I want my students to be continually thinking about context–cultural, historical, and otherwise. For many of my students, the boundaries of their writing AND reading are constricted by their narrow contextual pools of knowledge. Helping them to see why the narratives of their history classes or the view through the microscope in biology are actually playing a role in their ability to make meaning of the world more holistically should be a default goal of an English classroom. (Which is why I grimace inwardly whenever a well-meaning fellow educator confides in their students that they’re terrible at math or chemistry or whatever content area–it sends the message that skipping over a whole realm of knowledge is something to be done casually.)
Besides encouraging attentiveness in those areas, I am going to start creating more explicit spaces in my classroom for students to examine small artifacts of pop culture. I may expand as the year goes along but for now, here’s my plan:
- 1-2 times per week, notebook entries will call their attention to pop culture references found in unfamiliar contexts–a Tweet, a news article, a Podcast, etc.
- On an ongoing basis, my students will be on the lookout for pop culture references THEY notice in their reading, viewing, and other experiences.
- When they spot one, they will be responsible for reporting it back to the class where it will join our new feature, the “What’s Poppin’ Wall”.
At first, these are going to function rather loosely as separate entities–I need to saturate my students with context. As time goes on, I’m hoping each element plays a small role in expanding those reading and writing context boundaries I mentioned earlier…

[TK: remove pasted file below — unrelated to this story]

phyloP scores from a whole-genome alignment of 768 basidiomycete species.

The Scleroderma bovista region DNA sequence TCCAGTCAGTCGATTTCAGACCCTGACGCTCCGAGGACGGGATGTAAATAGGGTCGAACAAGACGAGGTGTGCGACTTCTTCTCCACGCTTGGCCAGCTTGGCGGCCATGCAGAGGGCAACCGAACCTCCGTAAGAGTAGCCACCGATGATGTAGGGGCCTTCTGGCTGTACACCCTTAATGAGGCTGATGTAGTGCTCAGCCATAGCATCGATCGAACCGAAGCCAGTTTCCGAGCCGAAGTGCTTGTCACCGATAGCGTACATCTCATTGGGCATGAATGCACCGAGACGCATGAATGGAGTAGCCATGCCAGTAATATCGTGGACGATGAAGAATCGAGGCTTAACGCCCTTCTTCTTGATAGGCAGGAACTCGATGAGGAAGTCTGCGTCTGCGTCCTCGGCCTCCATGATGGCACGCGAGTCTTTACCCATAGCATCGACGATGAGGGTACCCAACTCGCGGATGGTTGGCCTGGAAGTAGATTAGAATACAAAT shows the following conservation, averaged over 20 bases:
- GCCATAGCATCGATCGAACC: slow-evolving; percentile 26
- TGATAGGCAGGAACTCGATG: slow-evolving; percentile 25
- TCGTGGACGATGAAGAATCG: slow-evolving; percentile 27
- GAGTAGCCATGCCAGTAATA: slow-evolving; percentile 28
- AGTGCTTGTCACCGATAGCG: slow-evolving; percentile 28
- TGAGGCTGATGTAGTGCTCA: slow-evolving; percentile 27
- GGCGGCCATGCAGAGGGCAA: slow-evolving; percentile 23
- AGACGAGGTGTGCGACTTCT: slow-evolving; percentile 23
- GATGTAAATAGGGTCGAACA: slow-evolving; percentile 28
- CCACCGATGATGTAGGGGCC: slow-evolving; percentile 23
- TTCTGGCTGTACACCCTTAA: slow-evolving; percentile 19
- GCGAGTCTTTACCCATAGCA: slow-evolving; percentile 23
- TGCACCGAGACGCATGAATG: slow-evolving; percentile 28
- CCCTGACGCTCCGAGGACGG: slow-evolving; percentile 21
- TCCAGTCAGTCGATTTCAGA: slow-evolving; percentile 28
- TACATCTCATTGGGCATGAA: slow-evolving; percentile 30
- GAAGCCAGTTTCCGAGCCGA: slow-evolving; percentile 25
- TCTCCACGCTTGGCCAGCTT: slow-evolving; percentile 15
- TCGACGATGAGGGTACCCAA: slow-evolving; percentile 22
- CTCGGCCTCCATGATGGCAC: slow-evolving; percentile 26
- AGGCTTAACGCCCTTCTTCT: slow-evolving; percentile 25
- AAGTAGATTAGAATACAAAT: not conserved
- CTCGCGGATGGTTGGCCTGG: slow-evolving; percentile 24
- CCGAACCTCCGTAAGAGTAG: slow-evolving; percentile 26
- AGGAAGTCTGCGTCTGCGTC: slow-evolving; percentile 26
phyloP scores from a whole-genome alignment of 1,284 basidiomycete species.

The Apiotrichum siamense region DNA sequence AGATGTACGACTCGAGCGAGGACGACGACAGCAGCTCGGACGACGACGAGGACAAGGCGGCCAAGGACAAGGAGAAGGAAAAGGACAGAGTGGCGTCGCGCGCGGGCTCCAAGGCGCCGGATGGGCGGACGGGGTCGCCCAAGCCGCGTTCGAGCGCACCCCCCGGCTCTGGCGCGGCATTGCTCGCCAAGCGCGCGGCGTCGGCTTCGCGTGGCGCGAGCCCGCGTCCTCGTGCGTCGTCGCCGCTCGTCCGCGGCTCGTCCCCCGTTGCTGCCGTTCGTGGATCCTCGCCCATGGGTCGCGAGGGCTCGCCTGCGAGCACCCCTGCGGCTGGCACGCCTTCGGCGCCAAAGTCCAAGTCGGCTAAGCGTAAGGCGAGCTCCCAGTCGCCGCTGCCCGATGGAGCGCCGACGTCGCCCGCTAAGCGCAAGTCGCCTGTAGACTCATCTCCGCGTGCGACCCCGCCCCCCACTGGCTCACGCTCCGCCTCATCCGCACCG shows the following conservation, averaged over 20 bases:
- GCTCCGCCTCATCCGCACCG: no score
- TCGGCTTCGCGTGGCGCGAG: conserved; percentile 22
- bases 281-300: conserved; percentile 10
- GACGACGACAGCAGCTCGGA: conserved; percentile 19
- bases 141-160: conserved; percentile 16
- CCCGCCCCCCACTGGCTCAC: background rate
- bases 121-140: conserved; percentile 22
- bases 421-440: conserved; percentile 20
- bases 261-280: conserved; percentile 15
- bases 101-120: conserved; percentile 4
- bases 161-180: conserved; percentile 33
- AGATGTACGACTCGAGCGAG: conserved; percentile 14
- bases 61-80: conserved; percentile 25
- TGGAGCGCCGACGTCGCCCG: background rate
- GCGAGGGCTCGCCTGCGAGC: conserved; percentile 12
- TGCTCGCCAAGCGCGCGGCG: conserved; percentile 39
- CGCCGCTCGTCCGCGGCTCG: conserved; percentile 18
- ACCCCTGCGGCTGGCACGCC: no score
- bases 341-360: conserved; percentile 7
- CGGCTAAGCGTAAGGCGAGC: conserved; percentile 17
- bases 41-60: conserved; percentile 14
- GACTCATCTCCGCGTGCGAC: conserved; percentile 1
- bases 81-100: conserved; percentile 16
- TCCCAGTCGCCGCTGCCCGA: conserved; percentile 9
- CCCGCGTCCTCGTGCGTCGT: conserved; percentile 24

Notebooks for Nuance
The Notebook element of this undertaking is already a part of our weekly routine, and the early results of tossing pop culture topics at them has revealed some interesting results. One early entry asked students to interpret the pop culture reference in this opening paragraph from an opinion column about the militirization of police:
What would happen if American police officers carried whistles instead of guns and dressed in old-fashioned blue uniforms instead of outfits that make them look like they are about to ask us how long we’ve had these droids? (The Week)
Star Wars fans will chuckle at the thinly veiled reference to a famous line from the films. Those lacking that context will react the way one of my students did in her notebook: “I don’t see any pop culture references here, so in terms of pop culture context, this doesn’t really mean anything to me.”
For those who got the reference, the next challenge becomes one of interpretation. Why make this reference to Stormtroopers–the intimidating enforcers of the Empire–in an article about police carrying guns? The topic ignited a great discussion in my class, especially when I showed them these two images to drive the reference home:
It’s important to be clear that NONE of us will get every cultural reference, but when we spot one and reflect on it, we should reflect on both its purpose and the stylistic role it plays in the writer or artists work. Notebooks are a perfect space for such exploration.
Asking students to track down their own examples of pop culture references will serve lots of purposes, but mostly I’m hoping it creates buy-in. If Star Wars isn’t your jam, then that notebook entry above probably sucked, to put it in the kindest possible language I can imagine a student using to describe it.